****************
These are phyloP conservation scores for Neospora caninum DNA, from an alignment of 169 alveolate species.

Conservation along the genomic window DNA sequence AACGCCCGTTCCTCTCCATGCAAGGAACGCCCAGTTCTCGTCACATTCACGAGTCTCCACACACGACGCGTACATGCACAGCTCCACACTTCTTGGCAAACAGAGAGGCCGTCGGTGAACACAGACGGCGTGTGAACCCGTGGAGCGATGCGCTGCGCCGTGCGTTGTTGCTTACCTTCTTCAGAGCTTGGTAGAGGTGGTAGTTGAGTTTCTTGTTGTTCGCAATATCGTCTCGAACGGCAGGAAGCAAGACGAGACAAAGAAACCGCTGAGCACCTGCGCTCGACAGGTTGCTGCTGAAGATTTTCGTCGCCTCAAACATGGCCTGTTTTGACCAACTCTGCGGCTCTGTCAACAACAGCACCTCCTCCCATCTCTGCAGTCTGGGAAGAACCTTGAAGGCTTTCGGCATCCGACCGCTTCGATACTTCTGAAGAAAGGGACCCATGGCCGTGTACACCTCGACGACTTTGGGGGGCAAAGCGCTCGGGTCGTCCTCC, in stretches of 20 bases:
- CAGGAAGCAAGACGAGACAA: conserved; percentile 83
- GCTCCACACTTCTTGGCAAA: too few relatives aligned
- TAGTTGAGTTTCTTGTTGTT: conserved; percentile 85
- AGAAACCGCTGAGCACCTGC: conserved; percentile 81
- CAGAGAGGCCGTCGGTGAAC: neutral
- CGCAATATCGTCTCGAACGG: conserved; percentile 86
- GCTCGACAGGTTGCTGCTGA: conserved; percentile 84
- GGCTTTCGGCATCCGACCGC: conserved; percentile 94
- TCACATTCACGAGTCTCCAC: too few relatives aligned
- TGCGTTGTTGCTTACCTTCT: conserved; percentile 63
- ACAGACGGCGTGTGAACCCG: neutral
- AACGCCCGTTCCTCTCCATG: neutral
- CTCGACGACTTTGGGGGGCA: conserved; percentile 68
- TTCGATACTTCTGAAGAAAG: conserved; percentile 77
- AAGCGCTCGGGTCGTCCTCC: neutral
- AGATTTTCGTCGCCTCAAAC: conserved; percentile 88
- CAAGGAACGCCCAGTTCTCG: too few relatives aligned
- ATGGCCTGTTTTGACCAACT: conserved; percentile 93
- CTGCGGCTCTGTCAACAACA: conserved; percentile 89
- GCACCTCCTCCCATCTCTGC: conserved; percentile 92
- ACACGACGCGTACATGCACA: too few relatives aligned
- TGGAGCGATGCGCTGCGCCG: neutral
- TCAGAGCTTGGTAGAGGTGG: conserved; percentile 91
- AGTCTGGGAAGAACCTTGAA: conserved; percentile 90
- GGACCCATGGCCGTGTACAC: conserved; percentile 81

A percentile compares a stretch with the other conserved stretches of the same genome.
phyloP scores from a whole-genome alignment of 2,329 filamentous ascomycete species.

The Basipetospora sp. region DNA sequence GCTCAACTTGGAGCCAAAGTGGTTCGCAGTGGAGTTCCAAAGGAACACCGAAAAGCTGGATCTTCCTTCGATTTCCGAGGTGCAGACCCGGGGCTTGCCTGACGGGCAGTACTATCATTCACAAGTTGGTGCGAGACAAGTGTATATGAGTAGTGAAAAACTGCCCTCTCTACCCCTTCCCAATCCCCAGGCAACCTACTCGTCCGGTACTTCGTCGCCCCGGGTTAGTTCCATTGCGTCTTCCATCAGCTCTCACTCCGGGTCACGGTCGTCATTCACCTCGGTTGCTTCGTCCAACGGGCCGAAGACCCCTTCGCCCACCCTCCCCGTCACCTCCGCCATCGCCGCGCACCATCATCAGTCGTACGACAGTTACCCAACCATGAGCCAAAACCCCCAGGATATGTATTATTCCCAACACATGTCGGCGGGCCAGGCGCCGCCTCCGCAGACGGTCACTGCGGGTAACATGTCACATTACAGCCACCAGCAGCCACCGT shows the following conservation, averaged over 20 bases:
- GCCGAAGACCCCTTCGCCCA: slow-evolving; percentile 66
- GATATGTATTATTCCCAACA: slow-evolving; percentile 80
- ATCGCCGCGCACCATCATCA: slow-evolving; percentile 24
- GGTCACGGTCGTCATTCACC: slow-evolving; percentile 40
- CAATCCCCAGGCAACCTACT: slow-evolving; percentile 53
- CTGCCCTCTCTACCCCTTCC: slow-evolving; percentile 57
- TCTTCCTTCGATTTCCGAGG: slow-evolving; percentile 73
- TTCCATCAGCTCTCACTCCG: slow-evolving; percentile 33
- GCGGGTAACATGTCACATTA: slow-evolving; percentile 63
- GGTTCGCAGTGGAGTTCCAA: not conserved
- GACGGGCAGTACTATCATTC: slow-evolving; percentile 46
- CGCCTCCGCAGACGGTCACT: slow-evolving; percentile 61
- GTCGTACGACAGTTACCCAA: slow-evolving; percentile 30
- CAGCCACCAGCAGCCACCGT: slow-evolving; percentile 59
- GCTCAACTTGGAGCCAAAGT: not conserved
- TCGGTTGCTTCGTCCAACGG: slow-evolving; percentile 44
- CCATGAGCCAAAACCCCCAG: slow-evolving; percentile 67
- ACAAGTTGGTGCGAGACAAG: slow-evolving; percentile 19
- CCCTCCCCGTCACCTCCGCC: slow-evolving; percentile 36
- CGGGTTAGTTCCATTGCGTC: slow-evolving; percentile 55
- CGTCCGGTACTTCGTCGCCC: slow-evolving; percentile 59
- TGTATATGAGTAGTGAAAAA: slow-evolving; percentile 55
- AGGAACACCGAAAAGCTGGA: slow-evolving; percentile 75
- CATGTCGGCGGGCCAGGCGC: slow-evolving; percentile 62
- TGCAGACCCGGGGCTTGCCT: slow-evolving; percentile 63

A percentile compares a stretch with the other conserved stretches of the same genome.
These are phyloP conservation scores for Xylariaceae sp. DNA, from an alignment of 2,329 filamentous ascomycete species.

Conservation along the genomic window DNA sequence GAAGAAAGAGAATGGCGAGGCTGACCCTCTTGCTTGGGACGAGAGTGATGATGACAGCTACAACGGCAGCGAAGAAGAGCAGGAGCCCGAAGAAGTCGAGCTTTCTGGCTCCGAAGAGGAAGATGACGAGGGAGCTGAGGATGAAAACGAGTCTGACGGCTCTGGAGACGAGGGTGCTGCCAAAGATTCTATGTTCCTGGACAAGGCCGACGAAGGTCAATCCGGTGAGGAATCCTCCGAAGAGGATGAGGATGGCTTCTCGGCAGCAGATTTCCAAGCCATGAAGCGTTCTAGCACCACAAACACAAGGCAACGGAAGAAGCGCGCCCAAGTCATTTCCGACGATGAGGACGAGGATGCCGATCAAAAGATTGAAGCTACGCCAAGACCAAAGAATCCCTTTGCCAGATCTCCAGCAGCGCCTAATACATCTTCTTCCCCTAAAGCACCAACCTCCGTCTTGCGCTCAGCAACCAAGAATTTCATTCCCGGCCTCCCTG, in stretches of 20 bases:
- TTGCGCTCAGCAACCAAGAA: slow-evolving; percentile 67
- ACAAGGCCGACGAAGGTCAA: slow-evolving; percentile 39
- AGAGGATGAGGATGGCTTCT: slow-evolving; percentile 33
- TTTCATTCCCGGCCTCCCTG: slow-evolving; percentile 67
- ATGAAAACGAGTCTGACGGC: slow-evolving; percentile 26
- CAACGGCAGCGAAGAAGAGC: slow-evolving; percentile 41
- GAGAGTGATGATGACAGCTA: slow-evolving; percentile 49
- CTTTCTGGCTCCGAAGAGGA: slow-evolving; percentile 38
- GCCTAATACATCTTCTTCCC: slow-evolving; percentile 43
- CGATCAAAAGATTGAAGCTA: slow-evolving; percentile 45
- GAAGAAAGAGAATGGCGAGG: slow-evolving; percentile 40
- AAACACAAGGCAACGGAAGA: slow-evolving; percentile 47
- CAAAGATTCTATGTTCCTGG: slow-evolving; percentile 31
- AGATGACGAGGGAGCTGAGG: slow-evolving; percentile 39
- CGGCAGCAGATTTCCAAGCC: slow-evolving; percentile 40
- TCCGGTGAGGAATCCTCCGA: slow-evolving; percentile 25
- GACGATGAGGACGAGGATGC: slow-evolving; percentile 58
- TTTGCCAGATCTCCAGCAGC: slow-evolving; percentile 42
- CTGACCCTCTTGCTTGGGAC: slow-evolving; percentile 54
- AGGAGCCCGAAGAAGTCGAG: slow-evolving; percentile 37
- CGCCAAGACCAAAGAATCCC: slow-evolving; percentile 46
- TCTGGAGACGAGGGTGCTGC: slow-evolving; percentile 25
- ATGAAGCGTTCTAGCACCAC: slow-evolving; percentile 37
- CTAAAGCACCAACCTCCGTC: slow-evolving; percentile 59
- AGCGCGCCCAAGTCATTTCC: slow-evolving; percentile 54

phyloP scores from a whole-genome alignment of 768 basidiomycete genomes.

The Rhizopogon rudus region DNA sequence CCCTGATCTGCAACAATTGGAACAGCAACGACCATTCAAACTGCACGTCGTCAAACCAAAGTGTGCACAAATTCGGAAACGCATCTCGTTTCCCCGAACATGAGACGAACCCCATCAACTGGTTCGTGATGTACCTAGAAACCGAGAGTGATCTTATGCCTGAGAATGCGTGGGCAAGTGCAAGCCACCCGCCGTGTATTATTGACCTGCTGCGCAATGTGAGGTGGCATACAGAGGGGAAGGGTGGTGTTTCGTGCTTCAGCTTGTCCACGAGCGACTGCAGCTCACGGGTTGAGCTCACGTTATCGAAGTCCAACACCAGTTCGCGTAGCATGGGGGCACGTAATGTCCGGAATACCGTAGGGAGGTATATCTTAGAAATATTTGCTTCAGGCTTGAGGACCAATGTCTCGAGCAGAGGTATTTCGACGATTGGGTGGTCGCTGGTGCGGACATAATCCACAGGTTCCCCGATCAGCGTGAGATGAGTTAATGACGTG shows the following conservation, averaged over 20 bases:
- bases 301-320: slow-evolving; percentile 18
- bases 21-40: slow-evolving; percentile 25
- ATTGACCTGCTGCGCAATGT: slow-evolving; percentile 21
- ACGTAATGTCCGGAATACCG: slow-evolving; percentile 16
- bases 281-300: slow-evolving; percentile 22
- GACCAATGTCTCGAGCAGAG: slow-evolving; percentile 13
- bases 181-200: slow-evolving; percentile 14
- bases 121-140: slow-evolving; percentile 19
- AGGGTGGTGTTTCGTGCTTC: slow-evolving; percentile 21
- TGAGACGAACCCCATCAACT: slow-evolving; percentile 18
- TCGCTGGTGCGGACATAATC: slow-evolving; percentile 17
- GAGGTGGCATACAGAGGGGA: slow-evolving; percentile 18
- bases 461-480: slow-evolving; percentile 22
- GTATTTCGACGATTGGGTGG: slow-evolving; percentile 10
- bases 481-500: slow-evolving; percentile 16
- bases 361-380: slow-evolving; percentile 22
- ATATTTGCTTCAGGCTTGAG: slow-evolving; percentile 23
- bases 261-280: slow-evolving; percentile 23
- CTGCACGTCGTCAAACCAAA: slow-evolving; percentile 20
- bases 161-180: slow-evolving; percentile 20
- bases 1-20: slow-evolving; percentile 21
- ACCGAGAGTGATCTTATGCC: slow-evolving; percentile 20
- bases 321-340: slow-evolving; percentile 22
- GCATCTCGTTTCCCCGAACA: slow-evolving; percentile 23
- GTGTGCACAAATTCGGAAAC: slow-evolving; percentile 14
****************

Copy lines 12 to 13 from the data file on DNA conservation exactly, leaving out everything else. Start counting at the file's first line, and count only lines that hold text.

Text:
- TGCGTTGTTGCTTACCTTCT: conserved; percentile 63
- ACAGACGGCGTGTGAACCCG: neutral